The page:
All of the attention being paid to Guantanamo and the issues of torture and human rights abuses is good, and closing the facility is a good start. But at the end of the day, we know that the intersection of political repression, torture and prison abuse did not start at Guantanamo.
In 1973, thirteen alleged "Black militants" were arrested in New Orleans, purportedly in connection with a 1971 crime in San Francisco. Some of them were tortured for several days by law enforcement authorities, in striking similarity to the horrors visited upon detainees in Guantánamo and Abu Ghraib.
In 1975, a Federal Court in San Francisco threw out all of the evidence obtained in New Orleans.
It would have been bad enough if the story simply ended there. But more than 30 years after the original failed investigation and torture tactics, the FBI and police re-opened the case. In 2005 several former members of the Black Panther Party were held in contempt and jailed for refusing to testify before a San Francisco Grand Jury investigating the 1971 shooting, and in 2007 eight former Black community activists – Black Panthers and others – were arrested in California, New York, and Florida on charges related to the case. These eight activists are now known as the San Franciso Eight (SF8).
The following is a trailer from a video, "Legacy of Tortue", that describes the original torture and the continuation of the police/FBI vendetta against the Black activists.
To order the video, you can visit The Freedom Archives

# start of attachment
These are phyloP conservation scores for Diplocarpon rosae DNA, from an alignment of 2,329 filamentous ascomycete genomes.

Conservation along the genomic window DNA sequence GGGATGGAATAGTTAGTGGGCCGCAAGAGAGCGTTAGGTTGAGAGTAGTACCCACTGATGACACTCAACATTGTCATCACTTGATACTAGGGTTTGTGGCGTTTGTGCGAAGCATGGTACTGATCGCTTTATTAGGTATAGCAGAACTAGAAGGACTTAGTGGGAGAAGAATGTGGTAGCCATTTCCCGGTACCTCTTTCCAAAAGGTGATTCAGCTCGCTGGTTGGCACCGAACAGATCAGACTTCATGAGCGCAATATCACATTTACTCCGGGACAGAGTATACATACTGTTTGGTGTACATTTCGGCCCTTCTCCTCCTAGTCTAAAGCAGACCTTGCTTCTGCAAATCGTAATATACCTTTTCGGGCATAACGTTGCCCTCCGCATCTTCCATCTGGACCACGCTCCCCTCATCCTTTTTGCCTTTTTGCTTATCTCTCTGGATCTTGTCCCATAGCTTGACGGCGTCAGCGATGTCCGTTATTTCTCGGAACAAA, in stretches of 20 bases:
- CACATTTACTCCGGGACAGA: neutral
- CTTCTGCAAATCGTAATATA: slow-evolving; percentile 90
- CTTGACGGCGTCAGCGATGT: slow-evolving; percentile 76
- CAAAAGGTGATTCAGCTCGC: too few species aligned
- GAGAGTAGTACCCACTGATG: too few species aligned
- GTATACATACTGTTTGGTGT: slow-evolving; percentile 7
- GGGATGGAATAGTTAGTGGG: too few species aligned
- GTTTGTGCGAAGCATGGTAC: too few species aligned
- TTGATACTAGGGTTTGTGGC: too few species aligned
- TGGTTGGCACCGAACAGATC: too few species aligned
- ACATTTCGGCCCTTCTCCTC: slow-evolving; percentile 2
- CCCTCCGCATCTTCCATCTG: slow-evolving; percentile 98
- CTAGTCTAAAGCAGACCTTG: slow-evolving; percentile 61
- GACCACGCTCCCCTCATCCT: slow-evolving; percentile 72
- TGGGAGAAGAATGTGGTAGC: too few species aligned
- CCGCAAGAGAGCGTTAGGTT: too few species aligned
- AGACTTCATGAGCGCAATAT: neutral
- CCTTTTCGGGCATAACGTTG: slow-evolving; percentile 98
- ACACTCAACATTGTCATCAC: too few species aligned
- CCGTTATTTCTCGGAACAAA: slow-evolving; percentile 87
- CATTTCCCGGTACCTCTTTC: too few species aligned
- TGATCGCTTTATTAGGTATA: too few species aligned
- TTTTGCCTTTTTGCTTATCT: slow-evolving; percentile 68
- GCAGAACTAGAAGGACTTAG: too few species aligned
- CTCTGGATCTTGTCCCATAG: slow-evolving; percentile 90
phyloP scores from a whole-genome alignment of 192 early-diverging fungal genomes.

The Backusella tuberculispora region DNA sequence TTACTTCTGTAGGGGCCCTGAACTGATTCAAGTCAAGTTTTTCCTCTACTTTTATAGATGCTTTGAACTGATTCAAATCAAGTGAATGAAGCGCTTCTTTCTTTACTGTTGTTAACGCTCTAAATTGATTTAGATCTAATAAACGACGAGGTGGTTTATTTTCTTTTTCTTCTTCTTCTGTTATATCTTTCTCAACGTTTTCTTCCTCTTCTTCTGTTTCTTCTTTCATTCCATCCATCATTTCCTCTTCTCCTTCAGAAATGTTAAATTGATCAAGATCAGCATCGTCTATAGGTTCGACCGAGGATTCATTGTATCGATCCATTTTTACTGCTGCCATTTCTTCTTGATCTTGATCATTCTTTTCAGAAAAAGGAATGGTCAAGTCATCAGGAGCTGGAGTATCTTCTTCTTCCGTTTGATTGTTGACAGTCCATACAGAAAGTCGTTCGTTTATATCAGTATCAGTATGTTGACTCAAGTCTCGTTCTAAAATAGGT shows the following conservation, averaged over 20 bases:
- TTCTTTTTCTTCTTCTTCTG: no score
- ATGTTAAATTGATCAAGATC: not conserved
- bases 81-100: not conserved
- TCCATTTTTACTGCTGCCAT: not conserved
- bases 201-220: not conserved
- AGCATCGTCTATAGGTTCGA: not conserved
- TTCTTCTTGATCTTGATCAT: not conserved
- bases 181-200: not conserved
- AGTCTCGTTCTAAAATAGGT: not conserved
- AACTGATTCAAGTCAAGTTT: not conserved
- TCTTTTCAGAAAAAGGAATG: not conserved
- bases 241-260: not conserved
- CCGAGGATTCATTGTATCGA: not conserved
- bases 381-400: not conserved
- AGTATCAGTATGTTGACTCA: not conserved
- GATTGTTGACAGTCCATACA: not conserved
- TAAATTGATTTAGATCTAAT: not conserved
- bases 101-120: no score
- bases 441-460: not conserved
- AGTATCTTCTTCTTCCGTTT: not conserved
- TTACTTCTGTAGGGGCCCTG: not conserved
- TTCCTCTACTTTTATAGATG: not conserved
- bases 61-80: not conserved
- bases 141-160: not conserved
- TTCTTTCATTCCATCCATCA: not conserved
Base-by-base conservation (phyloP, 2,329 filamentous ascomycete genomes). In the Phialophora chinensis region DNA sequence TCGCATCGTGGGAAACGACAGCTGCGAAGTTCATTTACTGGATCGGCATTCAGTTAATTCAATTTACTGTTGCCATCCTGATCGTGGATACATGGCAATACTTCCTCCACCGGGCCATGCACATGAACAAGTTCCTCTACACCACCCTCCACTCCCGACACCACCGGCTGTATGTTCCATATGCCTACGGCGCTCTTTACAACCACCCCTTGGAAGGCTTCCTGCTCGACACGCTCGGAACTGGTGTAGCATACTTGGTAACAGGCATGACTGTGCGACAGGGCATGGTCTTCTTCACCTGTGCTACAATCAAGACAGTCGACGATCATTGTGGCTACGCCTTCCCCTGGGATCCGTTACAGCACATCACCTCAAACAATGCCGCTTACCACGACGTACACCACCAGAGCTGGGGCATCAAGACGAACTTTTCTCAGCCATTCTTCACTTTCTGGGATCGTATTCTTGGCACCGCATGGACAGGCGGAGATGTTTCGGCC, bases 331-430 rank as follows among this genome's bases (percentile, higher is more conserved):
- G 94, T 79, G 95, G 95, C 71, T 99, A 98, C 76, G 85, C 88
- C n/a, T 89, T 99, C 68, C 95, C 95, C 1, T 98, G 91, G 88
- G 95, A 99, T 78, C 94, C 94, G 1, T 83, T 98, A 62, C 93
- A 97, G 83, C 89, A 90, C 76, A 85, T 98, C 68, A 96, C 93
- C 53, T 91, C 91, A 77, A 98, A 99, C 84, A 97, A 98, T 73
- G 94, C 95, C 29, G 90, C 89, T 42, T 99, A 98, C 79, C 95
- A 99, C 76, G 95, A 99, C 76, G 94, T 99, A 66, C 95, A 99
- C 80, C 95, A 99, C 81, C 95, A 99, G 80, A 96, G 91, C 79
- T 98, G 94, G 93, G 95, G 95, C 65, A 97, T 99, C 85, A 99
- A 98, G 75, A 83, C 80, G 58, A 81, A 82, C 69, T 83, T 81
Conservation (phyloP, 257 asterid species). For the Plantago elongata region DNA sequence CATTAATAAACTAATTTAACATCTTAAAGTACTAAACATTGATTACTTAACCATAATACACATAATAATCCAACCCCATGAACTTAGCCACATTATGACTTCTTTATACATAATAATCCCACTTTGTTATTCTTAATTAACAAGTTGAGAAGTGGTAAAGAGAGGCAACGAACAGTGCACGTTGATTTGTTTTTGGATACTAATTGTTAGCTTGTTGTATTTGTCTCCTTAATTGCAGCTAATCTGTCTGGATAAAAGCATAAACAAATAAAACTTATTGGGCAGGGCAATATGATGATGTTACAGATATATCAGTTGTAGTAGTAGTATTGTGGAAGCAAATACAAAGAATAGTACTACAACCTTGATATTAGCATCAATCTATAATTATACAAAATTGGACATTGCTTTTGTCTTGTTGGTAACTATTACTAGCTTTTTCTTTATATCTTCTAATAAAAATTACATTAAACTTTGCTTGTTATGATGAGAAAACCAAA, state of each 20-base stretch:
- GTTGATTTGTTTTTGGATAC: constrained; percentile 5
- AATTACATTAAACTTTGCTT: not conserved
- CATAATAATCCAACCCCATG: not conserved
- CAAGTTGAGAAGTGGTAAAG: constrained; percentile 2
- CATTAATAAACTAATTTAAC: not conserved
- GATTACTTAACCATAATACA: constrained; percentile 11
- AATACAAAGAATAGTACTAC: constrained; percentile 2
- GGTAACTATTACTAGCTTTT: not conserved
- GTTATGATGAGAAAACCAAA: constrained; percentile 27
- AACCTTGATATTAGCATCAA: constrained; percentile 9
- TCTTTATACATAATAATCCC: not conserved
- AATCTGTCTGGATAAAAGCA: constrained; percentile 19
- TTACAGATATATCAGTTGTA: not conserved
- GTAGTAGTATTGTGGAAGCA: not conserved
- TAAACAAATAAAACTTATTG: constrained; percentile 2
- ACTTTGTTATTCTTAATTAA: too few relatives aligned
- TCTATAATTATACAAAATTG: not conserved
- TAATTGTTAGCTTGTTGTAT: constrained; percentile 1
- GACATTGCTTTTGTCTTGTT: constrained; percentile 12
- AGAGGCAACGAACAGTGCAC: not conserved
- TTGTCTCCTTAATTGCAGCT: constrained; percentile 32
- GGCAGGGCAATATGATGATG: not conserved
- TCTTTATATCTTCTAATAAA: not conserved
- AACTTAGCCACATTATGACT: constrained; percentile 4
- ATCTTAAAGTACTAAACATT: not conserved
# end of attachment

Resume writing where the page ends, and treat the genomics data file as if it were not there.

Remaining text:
For more background on the case, you can visit the SF8 website and for the latest developments you can visit the SF8 blog site.
You can also view a recent interview from GritTV with Kamau Franklin, from the Malcolm X Grassroots Movement, and Francisco Torres, former Black Panther and member of the SF8. In the video, they discuss ongoing COINTELPRO activities against Black activists.
Finally, we should not forget that closely related to the issue of torture is the issue of prison abuse. This is a harder issue to deal with, since many people, even within the Black community, have the attitude that "if you do the crime, you should do the time." But doing the time should not mean that basic human rights should be violated.
The issue of prisoner rights is made more complicated by the increasing trend towards privatizing prisons, which inherently decreases government oversight over prisoner rights. Although prison officials have said that they don't know the cause of recent prison rebellions in Texas, i would bet money that the incidents have been related to prison conditions. After all, the incidents are reminiscent of the 1971 Attica rebellion. Attica led to a limtited amount of prison reforms. What will the more recent rebellions and all of the attention being paid to Guantanamo lead to?
On that "note", i'm outta here...